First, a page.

A 30-year-old female presented to an Accident & Emergency Department with abdominal pain. She had been sick for about 12 hours. Investigations revealed an appendicitis.
She was admitted to hospital and consented for a laparoscopic (keyhole) appendectomy, being informed of the risks, including bleeding and infection.
She was given intravenous antibiotics, and the operation was carried out within six hours of her arrival at hospital. Her appendix was noted to be inflamed, as later confirmed by histopathology. It was removed using a diathermy (heat) hook, which was used to cauterise blood vessels going to the appendix. She was also noted to have some adhesions to the anterior abdominal wall, which were taken down by sharp dissection with diathermy scissors.
Postoperatively she was inclined to have a tachycardia, with her pulse remaining around 100 over the next day, before settling to normal. Her blood pressure and temperature remained normal throughout. She was regarded as being fit for discharge after 48 hours, having continued on intravenous antibiotics, and was given a further three days’ oral antibiotics to take home.
Just over 24 hours after she got home, she began to feel sick again, with a raised temperature, and the following day attended a different hospital. Her pulse was 120, her blood pressure slightly low at 105/65, her white count was high, and she was diagnosed as having a septicaemia. A CT Scan showed a collection in her pelvis, thought to represent an infected haematoma (collection of blood). Three hours after arrival at hospital, she was taken to the theatre and underwent an open procedure to remove the infected blood clot and to wash out her abdomen. She had a stormy postoperative period, remaining in hospital for eight days.
She went to her lawyer one month later, stating that the second hospital had indicated that the first hospital had been negligent, and she wished to sue.
A screening perusal of the notes showed no evidence of substandard care on the initial admission. She had been diagnosed and operated on promptly. On balance, the bleeding in her abdomen, which had stopped by the time of her second operation, came from either the takedown of the adhesions or from the diathermy of the blood vessels leading to the appendix. She had been told by a consultant in the second hospital that he believed the use of diathermy was negligent and that the blood vessels should have been clipped or tied.
Medical literature, when discussing the techniques of the surgery, indicates that different centres advocate the different techniques, some for tying or clipping, and others for using diathermy. They also produce their research figures indicating the acceptability of their particular point of view.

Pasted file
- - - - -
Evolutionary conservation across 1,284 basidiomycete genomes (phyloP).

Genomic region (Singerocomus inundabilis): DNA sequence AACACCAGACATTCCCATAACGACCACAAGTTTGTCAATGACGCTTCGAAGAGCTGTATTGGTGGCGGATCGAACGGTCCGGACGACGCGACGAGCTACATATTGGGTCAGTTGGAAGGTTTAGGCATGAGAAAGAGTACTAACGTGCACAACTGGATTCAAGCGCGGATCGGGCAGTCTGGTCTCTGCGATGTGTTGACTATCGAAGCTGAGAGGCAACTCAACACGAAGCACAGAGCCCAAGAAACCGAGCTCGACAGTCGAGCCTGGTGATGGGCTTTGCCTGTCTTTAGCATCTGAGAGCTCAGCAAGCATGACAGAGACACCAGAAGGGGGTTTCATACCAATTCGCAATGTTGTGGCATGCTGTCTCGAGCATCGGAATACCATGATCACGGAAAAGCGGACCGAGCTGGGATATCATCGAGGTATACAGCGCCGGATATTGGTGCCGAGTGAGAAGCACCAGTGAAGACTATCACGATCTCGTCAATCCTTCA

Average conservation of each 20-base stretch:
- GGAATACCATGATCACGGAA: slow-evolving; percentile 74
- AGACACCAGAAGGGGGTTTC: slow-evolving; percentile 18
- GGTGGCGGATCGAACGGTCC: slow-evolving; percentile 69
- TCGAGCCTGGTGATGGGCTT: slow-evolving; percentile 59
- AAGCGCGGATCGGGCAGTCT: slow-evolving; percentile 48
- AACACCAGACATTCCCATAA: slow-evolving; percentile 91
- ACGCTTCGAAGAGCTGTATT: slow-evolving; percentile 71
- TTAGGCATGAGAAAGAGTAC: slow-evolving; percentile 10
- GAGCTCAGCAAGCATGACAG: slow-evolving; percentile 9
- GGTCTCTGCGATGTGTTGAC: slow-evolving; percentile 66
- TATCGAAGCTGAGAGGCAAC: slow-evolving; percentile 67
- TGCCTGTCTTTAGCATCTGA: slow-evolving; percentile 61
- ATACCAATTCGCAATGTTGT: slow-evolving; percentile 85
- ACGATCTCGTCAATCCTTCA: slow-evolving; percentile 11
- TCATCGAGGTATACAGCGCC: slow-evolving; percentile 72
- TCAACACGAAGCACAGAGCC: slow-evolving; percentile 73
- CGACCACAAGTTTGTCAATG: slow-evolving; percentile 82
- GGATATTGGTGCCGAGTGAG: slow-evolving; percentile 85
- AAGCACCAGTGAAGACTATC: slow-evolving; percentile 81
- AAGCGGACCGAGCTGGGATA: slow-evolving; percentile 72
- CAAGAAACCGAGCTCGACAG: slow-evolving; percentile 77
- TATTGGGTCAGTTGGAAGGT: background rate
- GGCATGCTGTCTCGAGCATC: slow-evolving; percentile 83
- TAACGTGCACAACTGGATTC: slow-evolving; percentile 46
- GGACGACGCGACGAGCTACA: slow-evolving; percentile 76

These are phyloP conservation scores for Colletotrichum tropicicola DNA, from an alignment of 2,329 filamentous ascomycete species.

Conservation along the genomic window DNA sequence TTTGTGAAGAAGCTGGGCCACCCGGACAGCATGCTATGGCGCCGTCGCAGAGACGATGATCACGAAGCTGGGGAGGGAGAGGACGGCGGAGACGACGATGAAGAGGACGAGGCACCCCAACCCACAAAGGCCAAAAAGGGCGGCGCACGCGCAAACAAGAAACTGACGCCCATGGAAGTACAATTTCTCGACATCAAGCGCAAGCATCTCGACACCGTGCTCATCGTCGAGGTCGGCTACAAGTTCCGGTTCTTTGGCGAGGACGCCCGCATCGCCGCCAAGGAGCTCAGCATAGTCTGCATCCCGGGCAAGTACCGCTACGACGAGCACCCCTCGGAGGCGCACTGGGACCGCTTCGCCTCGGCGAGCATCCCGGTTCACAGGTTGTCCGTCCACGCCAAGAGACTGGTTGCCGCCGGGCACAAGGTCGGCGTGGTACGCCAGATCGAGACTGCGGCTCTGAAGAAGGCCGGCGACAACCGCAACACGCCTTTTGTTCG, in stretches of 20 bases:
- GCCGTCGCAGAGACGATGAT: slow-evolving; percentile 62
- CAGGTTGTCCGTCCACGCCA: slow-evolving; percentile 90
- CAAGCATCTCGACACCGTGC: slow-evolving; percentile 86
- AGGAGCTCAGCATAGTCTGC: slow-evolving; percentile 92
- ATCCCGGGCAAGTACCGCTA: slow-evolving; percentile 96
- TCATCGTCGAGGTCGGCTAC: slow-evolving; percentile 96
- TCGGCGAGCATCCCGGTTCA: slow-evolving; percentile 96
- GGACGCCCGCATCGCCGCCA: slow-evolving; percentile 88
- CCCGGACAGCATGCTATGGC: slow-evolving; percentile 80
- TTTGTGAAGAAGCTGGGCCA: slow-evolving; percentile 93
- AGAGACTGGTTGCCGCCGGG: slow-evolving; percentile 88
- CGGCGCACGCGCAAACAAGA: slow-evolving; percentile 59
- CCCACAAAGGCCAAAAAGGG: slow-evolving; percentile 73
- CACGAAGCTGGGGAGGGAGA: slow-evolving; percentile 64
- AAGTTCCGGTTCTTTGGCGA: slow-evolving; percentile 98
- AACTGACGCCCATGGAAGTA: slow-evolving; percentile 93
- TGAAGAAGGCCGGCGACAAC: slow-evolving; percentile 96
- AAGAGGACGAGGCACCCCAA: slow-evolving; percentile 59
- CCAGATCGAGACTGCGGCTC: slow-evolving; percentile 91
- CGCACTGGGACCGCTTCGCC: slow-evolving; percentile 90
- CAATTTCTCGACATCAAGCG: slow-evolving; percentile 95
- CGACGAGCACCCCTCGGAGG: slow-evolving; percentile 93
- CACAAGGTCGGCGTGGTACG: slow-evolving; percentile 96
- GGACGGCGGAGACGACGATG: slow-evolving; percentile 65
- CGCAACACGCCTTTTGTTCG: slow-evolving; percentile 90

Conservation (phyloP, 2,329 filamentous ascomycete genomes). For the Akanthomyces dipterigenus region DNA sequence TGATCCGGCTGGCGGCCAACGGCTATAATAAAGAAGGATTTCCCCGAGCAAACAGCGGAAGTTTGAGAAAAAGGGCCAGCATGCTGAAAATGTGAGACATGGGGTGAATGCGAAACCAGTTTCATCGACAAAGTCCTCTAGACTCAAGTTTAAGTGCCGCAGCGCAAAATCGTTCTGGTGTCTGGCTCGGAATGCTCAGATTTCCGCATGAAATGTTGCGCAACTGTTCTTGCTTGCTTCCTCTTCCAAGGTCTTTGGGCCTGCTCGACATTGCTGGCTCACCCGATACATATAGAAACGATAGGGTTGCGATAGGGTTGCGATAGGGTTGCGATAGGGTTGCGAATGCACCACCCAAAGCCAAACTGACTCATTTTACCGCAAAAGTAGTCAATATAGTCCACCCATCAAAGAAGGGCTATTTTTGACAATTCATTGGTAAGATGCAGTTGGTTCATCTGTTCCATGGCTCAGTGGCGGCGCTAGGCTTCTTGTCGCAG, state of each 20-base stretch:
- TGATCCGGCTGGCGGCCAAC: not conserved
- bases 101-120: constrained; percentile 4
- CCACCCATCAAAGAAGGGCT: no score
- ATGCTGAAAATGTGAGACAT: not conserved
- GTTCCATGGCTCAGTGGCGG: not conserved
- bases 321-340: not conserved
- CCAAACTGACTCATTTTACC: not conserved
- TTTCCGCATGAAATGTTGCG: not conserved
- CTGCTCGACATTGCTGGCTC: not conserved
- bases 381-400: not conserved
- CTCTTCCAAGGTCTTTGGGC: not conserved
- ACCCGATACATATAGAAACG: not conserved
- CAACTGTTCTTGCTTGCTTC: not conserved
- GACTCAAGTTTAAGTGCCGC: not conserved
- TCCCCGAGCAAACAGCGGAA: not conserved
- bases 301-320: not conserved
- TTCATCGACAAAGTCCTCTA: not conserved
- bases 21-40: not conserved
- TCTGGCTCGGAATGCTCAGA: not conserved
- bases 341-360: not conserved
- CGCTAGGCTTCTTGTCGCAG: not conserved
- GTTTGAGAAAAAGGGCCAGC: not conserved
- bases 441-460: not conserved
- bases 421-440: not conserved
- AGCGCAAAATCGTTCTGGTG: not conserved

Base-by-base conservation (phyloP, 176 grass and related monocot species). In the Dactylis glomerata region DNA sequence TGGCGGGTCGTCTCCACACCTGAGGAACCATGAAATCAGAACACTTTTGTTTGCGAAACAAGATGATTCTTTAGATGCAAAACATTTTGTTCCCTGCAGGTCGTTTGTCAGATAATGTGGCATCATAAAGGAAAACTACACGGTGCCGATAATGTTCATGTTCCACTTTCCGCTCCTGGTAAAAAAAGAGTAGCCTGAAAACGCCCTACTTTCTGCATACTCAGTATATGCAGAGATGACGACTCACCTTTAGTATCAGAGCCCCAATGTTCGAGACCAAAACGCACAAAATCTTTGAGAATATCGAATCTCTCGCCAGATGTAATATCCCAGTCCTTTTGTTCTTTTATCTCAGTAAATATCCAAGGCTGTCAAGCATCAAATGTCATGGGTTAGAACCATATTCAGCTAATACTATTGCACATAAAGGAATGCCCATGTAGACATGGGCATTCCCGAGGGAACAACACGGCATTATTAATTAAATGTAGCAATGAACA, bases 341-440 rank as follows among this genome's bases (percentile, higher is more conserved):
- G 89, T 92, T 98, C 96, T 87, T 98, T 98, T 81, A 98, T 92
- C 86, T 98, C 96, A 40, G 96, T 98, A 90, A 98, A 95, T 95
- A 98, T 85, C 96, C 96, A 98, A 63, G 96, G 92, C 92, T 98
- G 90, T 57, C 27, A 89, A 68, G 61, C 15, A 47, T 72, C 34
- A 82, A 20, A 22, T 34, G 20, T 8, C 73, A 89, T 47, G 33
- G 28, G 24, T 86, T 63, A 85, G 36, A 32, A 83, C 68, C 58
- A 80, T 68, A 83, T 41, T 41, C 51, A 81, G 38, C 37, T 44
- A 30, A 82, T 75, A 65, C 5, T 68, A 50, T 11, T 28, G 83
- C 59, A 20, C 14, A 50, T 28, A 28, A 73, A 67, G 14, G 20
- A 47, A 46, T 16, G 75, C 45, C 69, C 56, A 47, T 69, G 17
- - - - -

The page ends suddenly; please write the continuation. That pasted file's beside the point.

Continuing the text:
From a medico-legal standpoint, there is a clear range of opinions, and both techniques are carried out by reputable institutions with good results, according to the literature. Therefore, given the range of opinion, the use of diathermy could not be faulted in the surgery carried out, the patient was told at the time of consent that bleeding or infection could be an issue (which it could be with either technique), and therefore, there is no indication of substandard surgical care.
This case shows that there is a range of opinion that can be legitimately held in relation to a surgical technique. On the basis of the literature it would not be possible to medically prefer one technique over another, as both were reasonable in the circumstances. The bleeding and subsequent infection was a complication that could arise from either technique.
MDU figures for 2020 show that less than one in six actions in medical negligence actually succeed, with the vast majority failing on the grounds of causation. It must be remembered that subsequence is not the same as consequence.
Initial screening is therefore essential to manage client expectations at an early stage. This avoids unnecessary effort and costs for all concerned. Too many cases are taken to Court with no chance of success. This is stressful for both the client and their legal adviser, and indeed for the medical personnel involved.
For fast and effective screening of all potential medical negligence cases, contact Peyton Medico Legal Services now on +44 (0)28 87724177, or email email@example.com